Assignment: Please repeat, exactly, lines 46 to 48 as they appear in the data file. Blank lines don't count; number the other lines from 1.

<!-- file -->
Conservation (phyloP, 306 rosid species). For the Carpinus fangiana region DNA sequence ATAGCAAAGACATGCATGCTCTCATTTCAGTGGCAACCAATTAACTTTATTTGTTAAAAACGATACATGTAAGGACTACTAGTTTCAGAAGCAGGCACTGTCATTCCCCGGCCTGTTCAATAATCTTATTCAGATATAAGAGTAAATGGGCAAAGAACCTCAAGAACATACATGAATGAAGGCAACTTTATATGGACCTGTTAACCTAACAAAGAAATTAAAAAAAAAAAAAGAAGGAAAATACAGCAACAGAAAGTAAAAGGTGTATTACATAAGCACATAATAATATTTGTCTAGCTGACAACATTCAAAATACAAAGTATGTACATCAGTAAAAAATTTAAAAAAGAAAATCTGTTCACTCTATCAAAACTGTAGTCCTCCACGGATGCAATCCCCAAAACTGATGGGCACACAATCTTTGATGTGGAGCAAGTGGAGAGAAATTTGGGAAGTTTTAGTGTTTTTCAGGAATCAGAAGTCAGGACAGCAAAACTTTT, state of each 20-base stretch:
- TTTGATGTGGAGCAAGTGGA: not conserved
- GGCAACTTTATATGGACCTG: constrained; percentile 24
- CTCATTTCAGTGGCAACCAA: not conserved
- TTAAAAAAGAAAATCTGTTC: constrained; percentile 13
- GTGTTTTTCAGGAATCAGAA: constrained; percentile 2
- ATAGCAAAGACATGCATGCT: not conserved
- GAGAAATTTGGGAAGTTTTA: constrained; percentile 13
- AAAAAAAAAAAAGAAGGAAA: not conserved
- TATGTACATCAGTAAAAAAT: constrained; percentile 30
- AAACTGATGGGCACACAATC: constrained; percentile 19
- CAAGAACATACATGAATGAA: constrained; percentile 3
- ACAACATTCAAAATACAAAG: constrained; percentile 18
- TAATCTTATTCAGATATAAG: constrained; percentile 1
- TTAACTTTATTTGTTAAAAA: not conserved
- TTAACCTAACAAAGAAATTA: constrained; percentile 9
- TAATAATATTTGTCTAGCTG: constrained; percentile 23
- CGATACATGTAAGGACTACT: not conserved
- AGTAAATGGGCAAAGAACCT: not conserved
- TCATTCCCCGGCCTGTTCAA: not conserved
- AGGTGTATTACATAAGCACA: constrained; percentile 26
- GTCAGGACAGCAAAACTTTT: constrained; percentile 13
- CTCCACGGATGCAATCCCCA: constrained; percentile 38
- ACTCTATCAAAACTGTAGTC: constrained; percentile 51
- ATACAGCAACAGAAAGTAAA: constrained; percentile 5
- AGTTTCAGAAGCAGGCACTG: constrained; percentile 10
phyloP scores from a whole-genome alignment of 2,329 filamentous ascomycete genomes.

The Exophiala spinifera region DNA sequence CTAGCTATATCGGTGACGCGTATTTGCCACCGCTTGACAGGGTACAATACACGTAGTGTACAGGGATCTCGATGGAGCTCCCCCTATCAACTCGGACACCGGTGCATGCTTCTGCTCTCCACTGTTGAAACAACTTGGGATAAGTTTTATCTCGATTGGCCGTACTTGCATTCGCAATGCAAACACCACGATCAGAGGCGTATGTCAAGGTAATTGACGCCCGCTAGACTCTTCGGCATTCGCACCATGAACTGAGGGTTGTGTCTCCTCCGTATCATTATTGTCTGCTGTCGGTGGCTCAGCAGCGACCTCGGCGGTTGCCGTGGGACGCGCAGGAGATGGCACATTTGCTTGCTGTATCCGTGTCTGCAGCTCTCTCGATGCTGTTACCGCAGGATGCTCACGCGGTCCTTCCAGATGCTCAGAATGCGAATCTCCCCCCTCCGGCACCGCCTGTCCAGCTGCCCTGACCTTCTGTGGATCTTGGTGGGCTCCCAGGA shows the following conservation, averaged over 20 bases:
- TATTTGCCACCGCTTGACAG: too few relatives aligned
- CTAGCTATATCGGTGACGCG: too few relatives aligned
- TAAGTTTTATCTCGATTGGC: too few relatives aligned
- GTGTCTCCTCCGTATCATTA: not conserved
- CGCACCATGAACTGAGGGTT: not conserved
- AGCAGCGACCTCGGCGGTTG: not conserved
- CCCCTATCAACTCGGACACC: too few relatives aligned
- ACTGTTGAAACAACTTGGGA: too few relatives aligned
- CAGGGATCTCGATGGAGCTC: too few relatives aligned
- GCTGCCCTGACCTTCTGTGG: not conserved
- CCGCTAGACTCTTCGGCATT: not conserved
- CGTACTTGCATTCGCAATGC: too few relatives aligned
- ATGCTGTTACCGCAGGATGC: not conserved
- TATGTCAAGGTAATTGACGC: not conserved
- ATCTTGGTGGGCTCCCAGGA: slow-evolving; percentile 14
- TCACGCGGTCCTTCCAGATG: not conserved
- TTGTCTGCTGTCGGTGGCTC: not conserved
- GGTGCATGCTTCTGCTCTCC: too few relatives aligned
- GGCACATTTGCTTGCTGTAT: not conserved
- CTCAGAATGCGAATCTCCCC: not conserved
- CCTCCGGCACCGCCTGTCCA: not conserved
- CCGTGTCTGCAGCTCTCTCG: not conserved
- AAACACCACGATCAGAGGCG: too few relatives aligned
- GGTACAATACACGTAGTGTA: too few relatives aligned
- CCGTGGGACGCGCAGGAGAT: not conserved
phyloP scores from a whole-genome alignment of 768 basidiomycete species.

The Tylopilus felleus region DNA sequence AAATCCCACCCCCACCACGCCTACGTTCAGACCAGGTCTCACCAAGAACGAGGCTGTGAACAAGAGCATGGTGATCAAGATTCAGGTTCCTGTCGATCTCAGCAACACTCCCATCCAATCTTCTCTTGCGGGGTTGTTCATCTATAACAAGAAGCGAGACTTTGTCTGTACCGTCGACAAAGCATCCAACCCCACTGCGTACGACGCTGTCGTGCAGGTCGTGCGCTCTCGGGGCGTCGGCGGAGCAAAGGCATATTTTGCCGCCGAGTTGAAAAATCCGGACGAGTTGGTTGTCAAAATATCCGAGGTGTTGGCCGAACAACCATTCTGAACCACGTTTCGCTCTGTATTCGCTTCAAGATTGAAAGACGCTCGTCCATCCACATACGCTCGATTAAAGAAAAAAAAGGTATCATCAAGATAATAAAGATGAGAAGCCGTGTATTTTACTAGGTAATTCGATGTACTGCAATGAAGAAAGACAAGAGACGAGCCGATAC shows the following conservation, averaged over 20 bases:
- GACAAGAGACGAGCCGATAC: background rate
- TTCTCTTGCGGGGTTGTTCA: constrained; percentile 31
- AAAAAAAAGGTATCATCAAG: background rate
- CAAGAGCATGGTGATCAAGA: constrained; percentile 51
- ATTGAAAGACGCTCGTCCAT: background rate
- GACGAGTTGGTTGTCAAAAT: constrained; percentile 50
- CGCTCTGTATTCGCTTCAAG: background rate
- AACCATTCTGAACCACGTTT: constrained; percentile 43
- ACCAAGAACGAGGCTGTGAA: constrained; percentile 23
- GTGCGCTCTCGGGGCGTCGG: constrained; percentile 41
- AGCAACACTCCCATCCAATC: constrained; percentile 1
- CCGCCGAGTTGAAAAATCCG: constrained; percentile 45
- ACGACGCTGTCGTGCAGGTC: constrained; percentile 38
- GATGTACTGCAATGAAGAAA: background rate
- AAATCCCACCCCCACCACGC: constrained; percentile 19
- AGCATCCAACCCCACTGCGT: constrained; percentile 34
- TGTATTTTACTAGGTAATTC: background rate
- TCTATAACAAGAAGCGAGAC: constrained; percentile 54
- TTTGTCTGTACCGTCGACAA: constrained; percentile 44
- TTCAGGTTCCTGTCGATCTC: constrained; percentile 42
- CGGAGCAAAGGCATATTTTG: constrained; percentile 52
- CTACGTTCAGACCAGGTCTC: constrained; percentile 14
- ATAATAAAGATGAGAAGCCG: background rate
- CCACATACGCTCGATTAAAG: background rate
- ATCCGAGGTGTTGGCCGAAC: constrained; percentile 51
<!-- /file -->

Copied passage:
- GGTGCATGCTTCTGCTCTCC: too few relatives aligned
- GGCACATTTGCTTGCTGTAT: not conserved
- CTCAGAATGCGAATCTCCCC: not conserved